Wednesday, August 18, 2010

Nikon View NX 2

NIKON RELEASED a new version of their free photo editing software: you can get it here: View NX 2.

In my opinion, this software produces better RAW conversions than does my version of Adobe Camera RAW with Photoshop CS3. I've noticed that it has much better color consistency between differently exposed images of the same subject, which is important for exposure blending — and it produces fewer noisy color artifacts along high-contrast edges. The colors also look much better, and the automatic color aberration removal is a time-saving feature.

But I can't wait to try ACR on Photoshop CS5 — when I can afford it.

A huge problem is that the old View NX is very slow, primarily because it uses lots of memory. The new NX 2 looks much better and has excellent performance. Now I can have all my applications open at one time without my computer grinding to a halt.

I use the D-Lighting feature all the time to boost shadows, but the old version just had a few settings — and the low setting often didn't work at all, or made things worse. The new version has a very smooth slider for continuous adjustment.

UPDATE: There appears to be a bug in the software.  When I make edits to a RAW file and save them, I do an output to TIFF, which then I pull into Photoshop for further editing.  THIS DOES NOT WORK. The TIFF file has the original RAW image, without the edits. Not good.

CORRECTION: The bug I saw is due to me previously editing the image in Adobe Camera RAW. This creates a sidecar file, which apparently confuses ViewNX.  If I delete that sidecar file — it has the file extension .xmp — ViewNX works properly.

Monday, August 16, 2010

An RGB Quiz

A LITTLE QUIZ. Guess the color channels in the photo below.

Color space RGB quiz

This is a photo of a hot air balloon, taken in a brilliant blue sky. We see here the three color channels of my original color image, along with a black-and-white conversion of the image, using the Photoshop Desaturate tool.

Please see my earlier posting, Color Spaces, Part 1: RGB. Mastering the channel structure of color images will give you more control over your final images, since it replaces guesswork and trial-and-error with certain knowledge.

Remember, in the RGB system we have one channel each for red, green, and blue light. For the red channel, if it is black, that means no red is present, and if white, then the red component of color is brightest, and likewise for the other two colors.

This was a typical blue sky, and so that is your only clue. See if you can answer these questions:
  1. What color is the balloon?
  2. What color are the stripes on the balloon?
  3. Actually, there is another band of a different color, near the top of the balloon. What is its color?
  4. Name each color channel.
  5. Identify the desaturated image.

Sunday, August 15, 2010

Color Spaces, Part 1: RGB

BLACK AND WHITE photography is a masterful medium. Despite — or perhaps because of — its simplicity, it really shows off a photographer's skill and eye. Digital black and white photography reflects this utter simplicity.  Each pixel in a final black and white JPEG image is assigned a value from 0, meaning pure black, to 255, meaning pure white. You can hardly get simpler than that and still call yourself a photographer.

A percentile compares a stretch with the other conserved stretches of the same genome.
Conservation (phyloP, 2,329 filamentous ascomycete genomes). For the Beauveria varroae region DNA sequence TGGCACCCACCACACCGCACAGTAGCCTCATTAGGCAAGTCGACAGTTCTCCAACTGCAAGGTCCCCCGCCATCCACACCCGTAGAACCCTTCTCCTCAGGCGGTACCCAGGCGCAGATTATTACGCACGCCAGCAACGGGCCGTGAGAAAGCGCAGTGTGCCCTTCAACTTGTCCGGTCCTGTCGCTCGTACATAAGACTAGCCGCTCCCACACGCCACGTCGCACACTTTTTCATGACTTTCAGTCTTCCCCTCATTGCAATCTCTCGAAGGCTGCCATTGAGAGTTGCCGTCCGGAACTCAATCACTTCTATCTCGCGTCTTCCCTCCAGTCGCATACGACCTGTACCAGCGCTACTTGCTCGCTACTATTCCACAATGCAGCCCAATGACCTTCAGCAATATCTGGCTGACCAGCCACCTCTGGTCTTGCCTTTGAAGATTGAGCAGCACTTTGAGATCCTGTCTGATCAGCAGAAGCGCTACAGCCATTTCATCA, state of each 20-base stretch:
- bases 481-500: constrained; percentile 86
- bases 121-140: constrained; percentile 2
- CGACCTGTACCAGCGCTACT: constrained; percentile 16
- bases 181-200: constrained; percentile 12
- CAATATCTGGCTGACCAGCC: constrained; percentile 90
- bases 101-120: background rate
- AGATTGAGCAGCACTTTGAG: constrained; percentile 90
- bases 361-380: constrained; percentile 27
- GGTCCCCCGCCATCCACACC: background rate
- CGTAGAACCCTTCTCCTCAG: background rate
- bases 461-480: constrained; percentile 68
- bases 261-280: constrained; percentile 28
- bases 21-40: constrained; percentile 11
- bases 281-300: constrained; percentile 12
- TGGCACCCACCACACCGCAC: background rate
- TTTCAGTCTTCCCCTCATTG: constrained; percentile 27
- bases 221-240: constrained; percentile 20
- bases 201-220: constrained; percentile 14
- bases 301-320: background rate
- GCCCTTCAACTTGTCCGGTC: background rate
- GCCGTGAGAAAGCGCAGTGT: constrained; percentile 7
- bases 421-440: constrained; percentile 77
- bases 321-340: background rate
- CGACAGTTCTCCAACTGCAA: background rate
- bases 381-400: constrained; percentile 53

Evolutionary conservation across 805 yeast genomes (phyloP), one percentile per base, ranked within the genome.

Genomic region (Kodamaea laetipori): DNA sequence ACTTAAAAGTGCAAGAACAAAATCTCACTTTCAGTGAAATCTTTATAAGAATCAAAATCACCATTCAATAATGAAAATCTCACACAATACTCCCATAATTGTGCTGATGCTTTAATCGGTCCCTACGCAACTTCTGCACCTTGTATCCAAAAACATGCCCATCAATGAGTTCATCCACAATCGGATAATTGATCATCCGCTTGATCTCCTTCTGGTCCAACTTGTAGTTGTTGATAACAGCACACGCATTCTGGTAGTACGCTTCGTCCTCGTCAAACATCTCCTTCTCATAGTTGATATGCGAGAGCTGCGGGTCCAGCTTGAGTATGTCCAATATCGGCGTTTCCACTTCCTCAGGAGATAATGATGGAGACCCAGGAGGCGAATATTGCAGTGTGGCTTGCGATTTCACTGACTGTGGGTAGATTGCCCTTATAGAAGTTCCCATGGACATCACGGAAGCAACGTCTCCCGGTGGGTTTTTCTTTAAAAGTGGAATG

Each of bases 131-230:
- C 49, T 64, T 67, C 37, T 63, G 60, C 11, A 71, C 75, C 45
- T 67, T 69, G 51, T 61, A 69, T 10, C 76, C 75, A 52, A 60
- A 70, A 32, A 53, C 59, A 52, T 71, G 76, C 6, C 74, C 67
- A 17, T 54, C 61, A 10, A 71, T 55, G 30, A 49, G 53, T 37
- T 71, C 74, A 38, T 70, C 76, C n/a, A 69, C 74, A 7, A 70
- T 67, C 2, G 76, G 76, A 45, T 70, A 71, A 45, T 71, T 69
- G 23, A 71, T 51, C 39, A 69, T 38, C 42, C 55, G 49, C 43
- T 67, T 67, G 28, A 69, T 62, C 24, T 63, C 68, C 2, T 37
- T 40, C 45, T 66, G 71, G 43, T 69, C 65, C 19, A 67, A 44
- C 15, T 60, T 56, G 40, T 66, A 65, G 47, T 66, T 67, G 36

But color is inherently messy. While we do know that most human eyes have three types of light-sensitive cone cells, which generally react to red, green, and blue light, this is a rather simplistic description of what actually exists. But what is really important is the fact that there are three types of color sensors. (And there is a fourth also, but it is sensitive to greenish-blue, and visually appears blue, and then typically only under dim lighting.)

We do know that we can generally represent color accurately by using three numbers, which correspond in some way to the three types of color cells in the eye. You can arrange all known colors into whatever kind of classification scheme you desire, but out of this infinity of schemes, only an infinitesimally small fraction of them display any kind of meaningful objective order: a good color-ordering scheme will be simple, and this simplicity will be expressed by having irreducibly three numbers to describe color. This means that you can arrange all colors into a three-dimentional shape, with the colors varying smoothly in some way in each direction. (There are color systems with four numbers, and some even go up to 10! These are used for printed output. Having more than three numbers for color is said to overspecified or redundant, and so there will usually be more than one way of specifying any unique color.)

There are many schemes used today to represent color, with each one typically using three numbers. The meaning of each of these numbers, however, changes drastically depending on the system used. The most common scheme is called the Red-Green-Blue, or RGB color space:

Color space example - RGB

This is the kind of color space used in cameras, and this is also used when editing photos.  We have three numbers, one each for the values of Red, Green, and Blue, and these numbers (for 8 bit files) go from 0 to 255. The beauty of this system is that when you continuously vary any one of the RGB colors, the tones you see vary in a natural manner — you typically don't get strange discontinuities in the color you see.